As the wheel of fortune turned against Strongbow, another local magnate, in Ireland, was in trouble.  Dermot MacMurrough, king of Uí Chinnseallagh (Southern Wexford) and sometime king of Leinster, found himself uncharacteristically isolated when Rory O’Connor became High King of Ireland. Dermot had been allied with his father, the great Turlough Mór O’Connor, but father and son had been at odds.  Dermot’s bitter enemy, Tiernan O’Rourke, allied with Rory, seized his chance and Dermot was sent into exile in 1166. Rory was now in a powerful position and poised to be Ireland’s first High King in more than name only since Brian Ború.  He faced a strategic weakness in that his base in Connaught was on the other side of the island to Dublin, the emergent capital.

Meanwhile Strongbow met with Dermot who bore a letter patent from Henry II approving aid in Dermot’s quest to regain his kingdom. The temptation was as sweet as it was dangerous for Strongbow. Dermot’s offer of fertile land aplenty in Ireland for Strongbow and his men was enticing for a colony under such pressure. Yet Strongbow could not be sure of military success is the wilds of Ireland, however much experience he and his followers had of fighting the Welsh. Nor could he be sure that Henry would tolerate his reach for a new lordship. The costs of failure would likely mean a precipitous fall in status from which recovery would be unlikely under the cold eye of the king. Yet success could also mean the ire of the king, annoyed at Strongbow’s boldness is seeking a virgin lordship beyond his realm.

Clearly, Strongbow could see the possibilities. Leinster, unlike most of Ireland, was well known across the sea, particularly in Wales, Bristol and Chester which traded with the settlements of Wexford, Waterford and Dublin.  While urban settlements were disregarded by the Gaelic Irish and not well fortified, the Normans understood that cities were the key to conquest and sources of revenue to pay for war, debts and trade.

The Norman approach to warfare was in its professionalism formidable: disciplined formations aided by archers and heavy cavalry won engagements decisively; this was  followed by the quick erection of fortifications to hold land seized in battle; and then settle it with followers.

In contrast, the Irish fought wearing little armour, bareback on horses, used darts and stones rather than archery, and moved quickly to raid and return home.

With marriage to Aoife, Strongbow would have a claim under feudal law, to the title of Lord of Leinster. With the Cambro-Norman colony under such pressure, he would likely not be short of followers to enfeoff lands won by the sword.

The sequence of events testifies to Strongbow’s stealthy approach.  Dermot goes back to Ireland first, re-establishes his rule in Uí Chinnseallagh, and raids around Dublin without much response from Rory.  The Cambro-Norman FitzGeralds lead the way in seizing Wexford and then the headland of Baginbun near Waterford.  The forces they bring with them are small but elite and prove devastatingly effectively against the far looser style of Irish warfare.  Risking the ire of Henry II, Strongbow goes ahead with the invasion of his main force and once he lands in Ireland, almost two years after Dermot’s return, his forces lose no time in seizing Waterford and marching on Dublin.  Strongbow clearly knows what he’s about; with these three cities under his control, he is master of Leinster. Once seized, Dublin remains in foreign hands for 750 years, from 1170 until January 1922, with the short exception of Easter week, 1916.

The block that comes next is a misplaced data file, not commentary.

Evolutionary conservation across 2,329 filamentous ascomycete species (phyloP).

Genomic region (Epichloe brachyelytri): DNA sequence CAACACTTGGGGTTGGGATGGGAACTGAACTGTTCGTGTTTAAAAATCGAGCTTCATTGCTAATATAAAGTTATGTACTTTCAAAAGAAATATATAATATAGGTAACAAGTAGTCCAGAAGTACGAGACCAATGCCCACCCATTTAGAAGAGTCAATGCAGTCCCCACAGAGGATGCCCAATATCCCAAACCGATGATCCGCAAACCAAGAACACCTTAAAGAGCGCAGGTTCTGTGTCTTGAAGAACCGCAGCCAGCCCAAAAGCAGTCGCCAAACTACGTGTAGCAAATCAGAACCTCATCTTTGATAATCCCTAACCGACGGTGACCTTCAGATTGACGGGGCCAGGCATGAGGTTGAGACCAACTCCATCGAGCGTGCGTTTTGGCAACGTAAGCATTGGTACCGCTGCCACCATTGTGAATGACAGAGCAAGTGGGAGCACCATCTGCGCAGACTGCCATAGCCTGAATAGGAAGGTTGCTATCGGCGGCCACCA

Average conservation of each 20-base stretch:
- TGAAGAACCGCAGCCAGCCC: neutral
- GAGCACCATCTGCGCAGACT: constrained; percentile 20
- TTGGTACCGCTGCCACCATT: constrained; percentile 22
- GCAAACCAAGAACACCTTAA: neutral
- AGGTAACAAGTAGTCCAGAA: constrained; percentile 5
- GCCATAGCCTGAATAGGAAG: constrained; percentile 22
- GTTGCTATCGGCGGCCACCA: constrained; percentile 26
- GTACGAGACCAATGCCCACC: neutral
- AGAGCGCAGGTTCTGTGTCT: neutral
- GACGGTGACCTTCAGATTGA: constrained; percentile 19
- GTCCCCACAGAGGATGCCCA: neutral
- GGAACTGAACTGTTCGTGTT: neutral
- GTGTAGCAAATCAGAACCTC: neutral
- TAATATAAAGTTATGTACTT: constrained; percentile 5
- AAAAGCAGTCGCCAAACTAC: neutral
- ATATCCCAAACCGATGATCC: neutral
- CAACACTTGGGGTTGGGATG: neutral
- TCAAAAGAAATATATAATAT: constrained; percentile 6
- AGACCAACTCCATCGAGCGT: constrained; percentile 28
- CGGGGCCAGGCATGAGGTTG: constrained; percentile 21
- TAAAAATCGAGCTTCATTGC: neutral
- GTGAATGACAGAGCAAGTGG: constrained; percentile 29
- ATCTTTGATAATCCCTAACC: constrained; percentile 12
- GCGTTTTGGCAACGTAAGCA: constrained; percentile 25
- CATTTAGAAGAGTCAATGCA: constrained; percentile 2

Henry II follows up with his own arrival in Ireland in 1171, accompanied by a mighty force that has more pageantry about it than military intent. Strongbow submits to him and surrenders the cities to the crown: Strongbow can have Leinster but not the means to power in Ireland.  Henry woos the Irish kings who mostly submit to him as their Lord.  Henry imposes his own men in authority over Strongbow, like Hugh de Lacy. In his Connaught fastness, Rory O’Connor holds out until he agrees a treaty with Henry II.  He will be the last Gael to aspire to the kingship of Ireland.

Despite conspiracy theories and beliefs, the Norman invasion was not an ambition of the English crown.  In fact, a proposal to invade Ireland had been put to Henry some years previously and he had passed up on the chance.  When he did come to Ireland, he did so to ensure that Strongbow would not contend to create his own rival kingdom.  He was also ducking the censure of Rome for the murder of the Archbishop of Canterbury, Thomas Beckett. Henry II settled with the partial invasion of Ireland he had found there, content to have Irish kings submit to him, and then returned to England and the trials of holding his Angevin domain together.

How does the Norman invasion fit into the broader developments in Europe? It is important to see it in this wider context.

The fall of the Roman Empire and the dissolution of order that came in its wake allowed the Viking age.  Defeat at the Battle of Clontarf in 1014 frustrated the creation of a Viking kingdom in Ireland.  The Anglo-Saxon defeat of Harald Hardrada in September 1066 under the leadership of Harold II put paid to the last chance of a new Viking kingdom in England and indeed brought to a close the Viking Age.  The following month, Harold II faced a formidable new foe in the form of the Normans under William the Conqueror at the battle of Hastings.  Norman victory was a pivotal event for it meant that the centre of European influence moved decisively from the north to the south, to Rome, the spiritual and very often political centre of the Normans.  Western Europe and its nation states as we know them began to take shape under the dual influence of kings and popes.